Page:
Harold Pinter has exited the room.
There can’t be too many theatre lovers who aren’t aware of the great man’s passing on Christmas Eve 2008 after a long, ravaging illness. A seminal playwright for the late 20th century, Nobel Laureate, actor and latterly an activist, Pinter never lost his anger which bubbled to the surface most obviously during the last 20 years of a crusade against the violence of war. Whilst rage, fear, hurt, delight, and thinly-veiled barbarity are palpable in the carefully groomed text of his plays, you know the disgust and the disquiet driving the action are focussed, as was the anger in the man himself, on outing systemic violence.
I recall working on a production of Old Times in the mid-1970s for Queensland Theatre Company. We were a company of three actors under the direction of Alan Edwards, then also Artistic Director for the company. Old Times was for us a fascinating, always challenging assignment; you felt that in this play more than in ones by other writers that there was something more to be discovered, something out there on the edge and about to slip away, or perhaps something even missing from it all. And perhaps this elusiveness would defeat you, leave you stranded wondering what the hell was going on.
The sense of a vacuum waiting to be filled is panic-inducing for an actor, and there can be much to panic an actor working on a Pinter. The directions Pause and Silence which pepper his scripts are the most obvious signs in this landscape of disquiet and emptiness, and they always, always poke at the core of the actor’s process. You have to dig into those layers to find the currents in the deep waters of the text and its inhabitants. It has to be said also that in the mid 1970s Pinter on the mainstage of the state theatre company was also what we call ‘edgy’ today. It was a leap of faith in the audiences. It’s hard to believe now, but one of the real concerns was whether or not audiences would ‘get it.’ Rehearsals were hard going at times, but oh it was ultimately good stuff.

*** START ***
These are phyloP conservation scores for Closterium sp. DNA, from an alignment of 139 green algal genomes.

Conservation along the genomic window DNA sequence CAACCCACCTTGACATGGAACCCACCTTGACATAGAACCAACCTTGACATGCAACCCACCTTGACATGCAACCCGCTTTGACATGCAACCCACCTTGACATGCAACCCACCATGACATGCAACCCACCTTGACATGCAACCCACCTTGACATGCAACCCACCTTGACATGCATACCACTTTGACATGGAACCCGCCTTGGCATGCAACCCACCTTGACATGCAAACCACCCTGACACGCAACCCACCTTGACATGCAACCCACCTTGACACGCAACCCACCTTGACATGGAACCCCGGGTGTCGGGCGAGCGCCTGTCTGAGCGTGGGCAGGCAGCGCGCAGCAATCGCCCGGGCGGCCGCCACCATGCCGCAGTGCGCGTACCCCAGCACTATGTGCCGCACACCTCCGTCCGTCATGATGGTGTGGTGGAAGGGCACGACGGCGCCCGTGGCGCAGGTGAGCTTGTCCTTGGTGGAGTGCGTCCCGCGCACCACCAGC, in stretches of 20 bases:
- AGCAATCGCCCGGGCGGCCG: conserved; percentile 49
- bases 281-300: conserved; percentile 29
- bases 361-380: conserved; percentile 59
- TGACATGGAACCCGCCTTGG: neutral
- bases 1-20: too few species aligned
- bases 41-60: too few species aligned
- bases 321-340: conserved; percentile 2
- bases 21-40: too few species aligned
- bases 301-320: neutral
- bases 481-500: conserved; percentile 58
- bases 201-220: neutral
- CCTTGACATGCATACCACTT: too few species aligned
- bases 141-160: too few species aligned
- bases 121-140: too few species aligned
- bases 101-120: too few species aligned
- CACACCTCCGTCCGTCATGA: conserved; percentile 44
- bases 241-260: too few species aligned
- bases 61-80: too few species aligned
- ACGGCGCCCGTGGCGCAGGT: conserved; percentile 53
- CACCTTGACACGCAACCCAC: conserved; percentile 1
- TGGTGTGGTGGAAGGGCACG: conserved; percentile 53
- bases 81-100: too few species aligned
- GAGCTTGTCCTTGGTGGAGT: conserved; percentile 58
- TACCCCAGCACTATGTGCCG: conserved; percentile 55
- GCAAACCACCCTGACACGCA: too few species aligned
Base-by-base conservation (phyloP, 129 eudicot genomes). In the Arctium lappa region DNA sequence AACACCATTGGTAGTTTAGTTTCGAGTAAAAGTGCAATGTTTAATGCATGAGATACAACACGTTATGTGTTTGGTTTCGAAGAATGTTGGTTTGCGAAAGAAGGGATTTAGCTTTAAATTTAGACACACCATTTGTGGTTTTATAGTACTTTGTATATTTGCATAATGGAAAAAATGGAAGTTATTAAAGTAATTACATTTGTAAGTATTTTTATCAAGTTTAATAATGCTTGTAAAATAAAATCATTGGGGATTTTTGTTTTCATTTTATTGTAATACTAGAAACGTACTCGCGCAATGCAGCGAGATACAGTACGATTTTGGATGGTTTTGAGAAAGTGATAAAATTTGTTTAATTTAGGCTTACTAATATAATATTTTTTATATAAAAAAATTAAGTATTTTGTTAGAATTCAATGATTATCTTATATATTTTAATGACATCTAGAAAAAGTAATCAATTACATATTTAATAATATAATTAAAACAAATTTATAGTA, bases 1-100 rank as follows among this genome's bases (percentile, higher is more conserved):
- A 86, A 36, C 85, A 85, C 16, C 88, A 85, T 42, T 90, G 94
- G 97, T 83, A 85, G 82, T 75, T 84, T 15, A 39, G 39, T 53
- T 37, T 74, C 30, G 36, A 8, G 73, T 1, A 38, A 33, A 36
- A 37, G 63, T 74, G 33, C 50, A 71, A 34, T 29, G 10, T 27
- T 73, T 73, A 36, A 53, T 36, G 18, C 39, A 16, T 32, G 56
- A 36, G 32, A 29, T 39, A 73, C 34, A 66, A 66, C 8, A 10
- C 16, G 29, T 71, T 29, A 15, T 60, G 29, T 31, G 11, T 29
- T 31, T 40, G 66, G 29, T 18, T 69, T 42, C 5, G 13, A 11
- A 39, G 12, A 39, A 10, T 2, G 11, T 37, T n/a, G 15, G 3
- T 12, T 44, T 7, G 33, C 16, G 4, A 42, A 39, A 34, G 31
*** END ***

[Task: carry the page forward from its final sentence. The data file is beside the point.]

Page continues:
Pinter’s plays were always a thrill to explore … and I use the word ‘explore’ deliberately. The nuances of his seemingly flat speech, the anger that drove so many of the exchanges, the challenge of creating a back-story that worked for you, and how to manage with integrity the meaning of those wretched ‘pauses’ and ‘silences’ were tasks worked through daily on the floor. Is a pause shorter than a silence? How long should they be? Should they be timed for performance? … all of these seemingly trivial questions ranged round the rehearsal room. Ultimately the precision of the text with its pauses and silences are clues by the playwright to get you digging deeper into the dynamics of character, relationships … the play’s action. What was missing, that panic-y feeling of something else ‘out there’ was of course, what you had to find as an actor, and bring to the performance. Pause and Silence were no more than signposts along the way.
Old Times is a play of memory and truth … among other things! One line still resonates for me: ‘As I recall it, so it happened.’ It’s one of the more intriguing ‘truths’ I’ve learned via a playwright, and it’s stayed with me for the 30 or so years since I discovered it in the playing. In these terms then, how fluid, how indefinable, but right somehow, and ultimately how lonely are our individual truths.
Andrew Eglinton has written a lovely and very personal reflection on Pinter over at London Theatre Blog. I do recommend it. You’ll also find the transcript of Pinter’s Nobel Prize acceptance speech and a video of the speech in Andrew’s post on LTB. There are also heaps of notices, obituaries and tributes to him below.
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